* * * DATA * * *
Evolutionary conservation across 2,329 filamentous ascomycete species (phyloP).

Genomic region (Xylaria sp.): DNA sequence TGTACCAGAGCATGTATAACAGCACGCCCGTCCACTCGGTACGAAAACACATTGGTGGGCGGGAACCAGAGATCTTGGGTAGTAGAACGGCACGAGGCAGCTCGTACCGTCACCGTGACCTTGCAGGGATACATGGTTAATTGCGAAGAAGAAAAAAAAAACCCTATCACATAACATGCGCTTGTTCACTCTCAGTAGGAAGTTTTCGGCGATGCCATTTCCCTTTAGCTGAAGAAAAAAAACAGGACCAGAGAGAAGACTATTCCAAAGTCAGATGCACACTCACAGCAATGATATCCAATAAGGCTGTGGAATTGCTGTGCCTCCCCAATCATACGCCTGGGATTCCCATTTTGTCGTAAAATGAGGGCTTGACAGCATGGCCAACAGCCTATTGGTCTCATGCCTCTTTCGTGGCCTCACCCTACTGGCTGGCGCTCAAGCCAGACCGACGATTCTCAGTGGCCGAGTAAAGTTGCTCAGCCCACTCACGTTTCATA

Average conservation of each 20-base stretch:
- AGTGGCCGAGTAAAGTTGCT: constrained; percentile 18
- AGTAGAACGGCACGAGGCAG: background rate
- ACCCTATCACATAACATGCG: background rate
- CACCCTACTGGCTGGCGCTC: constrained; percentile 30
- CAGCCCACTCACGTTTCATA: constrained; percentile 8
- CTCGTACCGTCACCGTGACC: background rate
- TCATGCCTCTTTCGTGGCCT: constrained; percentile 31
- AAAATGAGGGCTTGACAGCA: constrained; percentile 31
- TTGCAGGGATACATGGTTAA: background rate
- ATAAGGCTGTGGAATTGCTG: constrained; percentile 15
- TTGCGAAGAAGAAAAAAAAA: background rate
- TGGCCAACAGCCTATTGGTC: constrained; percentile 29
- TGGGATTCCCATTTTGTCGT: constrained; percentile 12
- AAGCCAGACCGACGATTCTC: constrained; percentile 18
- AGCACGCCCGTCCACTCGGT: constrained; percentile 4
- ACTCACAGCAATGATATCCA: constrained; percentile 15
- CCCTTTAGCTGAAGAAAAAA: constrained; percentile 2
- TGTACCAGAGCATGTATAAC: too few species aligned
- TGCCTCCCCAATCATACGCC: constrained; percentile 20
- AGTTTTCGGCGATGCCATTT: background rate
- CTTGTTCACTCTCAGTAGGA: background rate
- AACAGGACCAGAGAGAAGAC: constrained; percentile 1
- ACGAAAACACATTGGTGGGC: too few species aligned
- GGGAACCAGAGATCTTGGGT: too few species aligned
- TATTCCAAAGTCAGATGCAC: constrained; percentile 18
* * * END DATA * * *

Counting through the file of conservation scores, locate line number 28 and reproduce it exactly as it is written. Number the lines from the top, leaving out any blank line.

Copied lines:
- TATTCCAAAGTCAGATGCAC: constrained; percentile 18